(Thanks to Meaghan Good of the Charley Project for the guest post. -ed.)
On this date in 1823, 40-year-old farmer John Newton was hanged for the murder of Sarah, his wife, who was heavily pregnant with their fifth child.
What happened is this: George Edwards, a local man, stopped by the Newton house and asked John for repayment of three shillings owed him for a lamp he’d sold the couple. In response, John flew into a rage, saying he had already given Sarah the money to settle the debt. This wasn’t the first time she’d done this, he told Edwards, and she had to be taught a lesson. He called Sarah into the room and threatened to thrash her.
Edwards was aghast and begged John not to hurt his wife, saying he’d rather forget about the three shillings altogether than have John do something so stupid. The three of them sat down and shared several jugs of weak beer — Edwards refusing to depart until John promised he would not hurt Sarah. As he left, he warned John that if he abused his wife, he, Edwards, would never speak to him again.
In the early hours of the next morning, John showed up at Edwards’s house and asked him for directions to the doctor’s, saying Sarah was suffering from pregnancy-related complications and “a bad job has happened.” When the doctor came, however, he found this wasn’t the case at all. Sarah had, in fact, been brutally beaten. Although she was given medical attention, she died at around midnight.
In Nicola Sly’s book Shropshire Murders, she notes,
The medical witnesses all agreed that Sarah Newton had died as a result of blood loss and, since the newspapers of the time seemed strangely reluctant to detail her injuries, it can probably be assumed that she had a miscarriage, caused by the beating and kicking she had been given by her husband.
Newton’s defense was three-pronged: first, he pointed out that Sarah had previously hemorrhaged after giving birth. Second, he claimed she had attacked him and he had hit her only in self-defense and only a few times with an open hand. Third, he presented various witnesses to suggest he had been insane at the time.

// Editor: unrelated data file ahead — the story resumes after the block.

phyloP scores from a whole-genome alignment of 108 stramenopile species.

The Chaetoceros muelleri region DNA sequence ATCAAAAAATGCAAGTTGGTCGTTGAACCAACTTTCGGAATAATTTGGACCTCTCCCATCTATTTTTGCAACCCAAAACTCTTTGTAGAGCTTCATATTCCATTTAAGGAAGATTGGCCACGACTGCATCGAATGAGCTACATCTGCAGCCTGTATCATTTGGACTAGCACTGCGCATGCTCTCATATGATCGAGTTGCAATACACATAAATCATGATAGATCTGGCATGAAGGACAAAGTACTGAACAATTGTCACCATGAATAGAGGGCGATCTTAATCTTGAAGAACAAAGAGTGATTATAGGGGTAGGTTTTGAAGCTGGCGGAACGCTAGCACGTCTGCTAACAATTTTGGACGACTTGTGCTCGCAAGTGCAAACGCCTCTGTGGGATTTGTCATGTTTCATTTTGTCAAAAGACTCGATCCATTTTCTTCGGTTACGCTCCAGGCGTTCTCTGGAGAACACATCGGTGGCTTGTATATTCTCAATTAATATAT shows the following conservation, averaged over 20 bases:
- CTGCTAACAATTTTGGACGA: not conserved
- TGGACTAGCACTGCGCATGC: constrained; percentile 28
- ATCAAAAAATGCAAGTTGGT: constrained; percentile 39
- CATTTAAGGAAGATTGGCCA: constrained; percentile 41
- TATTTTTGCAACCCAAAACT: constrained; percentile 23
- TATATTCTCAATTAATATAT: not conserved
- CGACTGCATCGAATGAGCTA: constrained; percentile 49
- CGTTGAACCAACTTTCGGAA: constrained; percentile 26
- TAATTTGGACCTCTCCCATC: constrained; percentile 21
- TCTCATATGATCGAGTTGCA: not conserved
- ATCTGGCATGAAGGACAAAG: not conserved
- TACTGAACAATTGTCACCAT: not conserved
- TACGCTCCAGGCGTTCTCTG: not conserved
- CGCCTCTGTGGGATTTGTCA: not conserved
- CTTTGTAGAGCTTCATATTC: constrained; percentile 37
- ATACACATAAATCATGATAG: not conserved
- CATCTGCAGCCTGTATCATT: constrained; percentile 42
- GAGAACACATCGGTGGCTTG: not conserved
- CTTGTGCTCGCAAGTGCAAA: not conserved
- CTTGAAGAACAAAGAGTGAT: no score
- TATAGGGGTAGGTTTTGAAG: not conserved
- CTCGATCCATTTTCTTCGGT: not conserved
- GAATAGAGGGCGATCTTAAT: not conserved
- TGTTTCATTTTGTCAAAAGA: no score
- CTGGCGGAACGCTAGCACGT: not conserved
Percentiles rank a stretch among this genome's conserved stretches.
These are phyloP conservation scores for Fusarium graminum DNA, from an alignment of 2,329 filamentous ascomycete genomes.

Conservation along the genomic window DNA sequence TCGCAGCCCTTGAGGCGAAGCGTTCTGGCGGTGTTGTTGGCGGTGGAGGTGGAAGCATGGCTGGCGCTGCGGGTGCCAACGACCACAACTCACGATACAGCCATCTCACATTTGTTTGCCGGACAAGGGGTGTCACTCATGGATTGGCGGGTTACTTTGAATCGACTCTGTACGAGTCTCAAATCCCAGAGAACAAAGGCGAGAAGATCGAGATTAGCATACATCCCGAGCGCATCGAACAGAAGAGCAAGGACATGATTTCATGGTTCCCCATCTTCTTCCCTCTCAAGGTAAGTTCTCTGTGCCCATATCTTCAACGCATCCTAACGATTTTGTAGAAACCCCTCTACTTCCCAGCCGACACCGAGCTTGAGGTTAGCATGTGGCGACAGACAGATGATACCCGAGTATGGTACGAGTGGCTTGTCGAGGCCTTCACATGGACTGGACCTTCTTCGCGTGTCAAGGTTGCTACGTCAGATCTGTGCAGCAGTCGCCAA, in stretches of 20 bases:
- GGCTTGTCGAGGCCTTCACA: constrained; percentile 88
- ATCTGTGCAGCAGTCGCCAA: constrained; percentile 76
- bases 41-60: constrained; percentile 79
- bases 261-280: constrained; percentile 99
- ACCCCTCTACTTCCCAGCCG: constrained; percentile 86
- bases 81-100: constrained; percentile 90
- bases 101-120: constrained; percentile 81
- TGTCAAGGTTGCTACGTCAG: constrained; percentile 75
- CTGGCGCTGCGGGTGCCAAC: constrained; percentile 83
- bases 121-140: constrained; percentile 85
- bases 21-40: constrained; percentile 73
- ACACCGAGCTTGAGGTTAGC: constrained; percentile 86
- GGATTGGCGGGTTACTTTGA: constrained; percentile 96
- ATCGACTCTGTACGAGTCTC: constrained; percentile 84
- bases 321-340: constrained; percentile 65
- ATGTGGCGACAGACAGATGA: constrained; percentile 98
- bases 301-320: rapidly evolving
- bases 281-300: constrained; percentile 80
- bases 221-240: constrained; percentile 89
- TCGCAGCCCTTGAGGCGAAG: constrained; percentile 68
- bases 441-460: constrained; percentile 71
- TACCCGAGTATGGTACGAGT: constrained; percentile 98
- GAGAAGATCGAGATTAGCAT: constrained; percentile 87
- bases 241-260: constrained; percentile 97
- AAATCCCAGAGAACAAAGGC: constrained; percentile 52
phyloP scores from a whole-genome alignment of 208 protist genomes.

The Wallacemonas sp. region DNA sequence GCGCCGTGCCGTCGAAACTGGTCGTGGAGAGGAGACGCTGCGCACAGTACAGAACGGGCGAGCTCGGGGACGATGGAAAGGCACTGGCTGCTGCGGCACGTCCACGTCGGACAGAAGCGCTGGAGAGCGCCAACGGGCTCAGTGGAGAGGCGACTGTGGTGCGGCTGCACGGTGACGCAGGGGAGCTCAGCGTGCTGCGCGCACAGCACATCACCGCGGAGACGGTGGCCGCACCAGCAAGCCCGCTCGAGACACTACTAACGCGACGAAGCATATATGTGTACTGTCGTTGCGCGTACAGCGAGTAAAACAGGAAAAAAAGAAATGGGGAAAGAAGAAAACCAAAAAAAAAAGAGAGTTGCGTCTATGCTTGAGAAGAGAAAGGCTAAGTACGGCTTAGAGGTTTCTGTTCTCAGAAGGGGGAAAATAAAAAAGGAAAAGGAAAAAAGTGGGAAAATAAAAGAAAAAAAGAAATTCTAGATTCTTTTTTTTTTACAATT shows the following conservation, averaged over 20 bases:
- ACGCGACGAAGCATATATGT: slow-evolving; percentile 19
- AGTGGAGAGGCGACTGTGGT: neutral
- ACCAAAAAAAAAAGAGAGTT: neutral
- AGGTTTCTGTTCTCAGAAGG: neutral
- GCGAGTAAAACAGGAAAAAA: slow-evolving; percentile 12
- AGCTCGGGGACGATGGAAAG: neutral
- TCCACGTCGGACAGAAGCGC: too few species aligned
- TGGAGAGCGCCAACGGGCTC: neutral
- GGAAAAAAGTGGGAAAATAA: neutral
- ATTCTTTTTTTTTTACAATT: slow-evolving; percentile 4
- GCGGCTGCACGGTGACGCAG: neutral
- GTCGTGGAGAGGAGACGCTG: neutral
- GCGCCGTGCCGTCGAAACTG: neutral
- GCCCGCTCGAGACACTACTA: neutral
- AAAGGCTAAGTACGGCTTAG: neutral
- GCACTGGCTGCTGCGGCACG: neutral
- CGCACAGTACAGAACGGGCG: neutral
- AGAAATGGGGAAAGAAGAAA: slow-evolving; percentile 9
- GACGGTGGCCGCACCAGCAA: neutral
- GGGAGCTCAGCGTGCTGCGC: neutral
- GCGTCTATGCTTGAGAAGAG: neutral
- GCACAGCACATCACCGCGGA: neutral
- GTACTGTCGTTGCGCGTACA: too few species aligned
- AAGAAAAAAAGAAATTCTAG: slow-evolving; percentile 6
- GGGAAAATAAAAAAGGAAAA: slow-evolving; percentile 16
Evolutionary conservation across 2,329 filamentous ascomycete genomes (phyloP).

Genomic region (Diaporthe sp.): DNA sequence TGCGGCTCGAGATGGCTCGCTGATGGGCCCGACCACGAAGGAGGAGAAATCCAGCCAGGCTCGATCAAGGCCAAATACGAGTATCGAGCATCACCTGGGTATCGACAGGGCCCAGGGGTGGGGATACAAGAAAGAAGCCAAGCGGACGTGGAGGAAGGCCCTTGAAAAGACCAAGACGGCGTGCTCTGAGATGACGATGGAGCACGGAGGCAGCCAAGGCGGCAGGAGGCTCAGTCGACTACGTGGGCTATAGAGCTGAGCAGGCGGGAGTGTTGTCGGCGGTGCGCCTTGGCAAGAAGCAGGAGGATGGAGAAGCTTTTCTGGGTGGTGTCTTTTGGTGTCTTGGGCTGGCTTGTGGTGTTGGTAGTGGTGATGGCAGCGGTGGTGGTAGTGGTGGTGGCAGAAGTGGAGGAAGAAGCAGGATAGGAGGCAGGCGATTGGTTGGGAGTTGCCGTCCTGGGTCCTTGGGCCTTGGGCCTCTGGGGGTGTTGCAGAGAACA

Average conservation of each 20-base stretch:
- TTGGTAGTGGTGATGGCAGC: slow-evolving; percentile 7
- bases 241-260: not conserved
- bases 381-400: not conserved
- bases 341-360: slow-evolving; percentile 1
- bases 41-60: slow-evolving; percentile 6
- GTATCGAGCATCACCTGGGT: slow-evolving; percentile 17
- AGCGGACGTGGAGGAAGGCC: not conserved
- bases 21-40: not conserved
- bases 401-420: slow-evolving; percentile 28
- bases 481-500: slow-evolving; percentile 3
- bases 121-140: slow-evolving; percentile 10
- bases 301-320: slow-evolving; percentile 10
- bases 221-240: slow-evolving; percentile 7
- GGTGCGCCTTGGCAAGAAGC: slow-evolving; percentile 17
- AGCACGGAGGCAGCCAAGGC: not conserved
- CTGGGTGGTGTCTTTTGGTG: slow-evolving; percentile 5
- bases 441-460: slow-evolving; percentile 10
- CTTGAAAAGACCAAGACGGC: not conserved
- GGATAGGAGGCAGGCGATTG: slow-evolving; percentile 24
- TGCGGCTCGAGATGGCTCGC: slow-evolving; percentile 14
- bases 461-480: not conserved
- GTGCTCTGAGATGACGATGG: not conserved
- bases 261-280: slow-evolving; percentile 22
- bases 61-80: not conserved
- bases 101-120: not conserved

None of these arguments impressed: the jury deliberated all of two or three minutes before finding him guilty of willful murder. John said, incredulously, “I have lost my life for three shillings.”
John Newton wasn’t the only person to face trial in connection with his wife Sarah’s death, however. After John’s execution, the coroner who handled Sarah’s death inquest was brought up on charges of malpractice.
The coroner, a man named Whitcombe, had dismissed half the jury before the case was over because he considered the investigation to be “trifling.” He tried to persuade the rest of the jury members that Sarah had died “by visitation of God” before settling for an open verdict. He had Sarah’s body dissected before the inquest jury could examine it, and his own inspection of the body was judged to be perfunctory. Whitcombe had also failed to call George Edwards to the stand during the inquest, even though he was an important witness; Whitcombe also had an improper private interview with the defendant.
Whitcombe’s jury judged him culpable of “gross violation of his duty,” but in view of the fact that he had retired from his post in the meantime, he was not punished.
From the Caledonian Mercury, April 7, 1823
EXECUTION OF JOHN NEWTON, FOR THE MURDER OF HIS WIFE.
After this unfortunate man had been conveyed from the place of trial to the jail, on Saturday evening, he continued for many hours in a state of great agitation and mental distress.
On Sunday he attended divine service in the chapel of the prison, where he conducted himself with propriety. On the more near approach of the hour of dissolution his feelings again became more agitated.
At about a quarter after 12, on Monday, he was brought towards the scaffold, exclaiming, as he passed along, “I have lost my life for three shillings.” Having ascended the lodge of the jail, where he passed a few minutes in prayer with the chaplain, and some fellow prisoners, he was conducted to the scaffold; when, looking towards the immense multitude assembled, he exclaimed in a very loud tone, several times, “John Bolton!” “John Bolton, of The Hem!”
A voice appeared to answer from the crowd; and the prisoner then exclaimed, “John Edwards, are you come from Severn Hall?”
While on the scaffold, he said to the crowd, “This is a sad death to die, my lads, for a young man lie me; God bless you all.”
“I would give all the world it had not happened.”
He exclaimed two or three times, “Don’t hang me.” “I hope, gentlemen, you’ll not hang me yet.”
Occasionally he ejaculated, “Lord have mercy on me!”
Previous to being turned off, he put off his shoes (which he wore slipperways) from his feet; and when the drop fell he died instantly, and apparently without a struggle.
The unhappy man occupied a farm of about 170 acres, had been married about ten years, and has left four children. He told a gentleman who visited him, he had been a very bad husband at all times; that when he committed the fatal act, he struck and kicked his wife several times; and that, but for the interposition of Providence, he should, under the influence of his ungoverned feelings, at the same time have sacrificed the life of the child who interposed its cries in behalf of its mother: this addition to his crimes was happily prevented by the poor child outrunning and escaping from him. The unhappy criminal was a large and very muscular man. -Salopean Journal
Part of the Themed Set: Shropshire.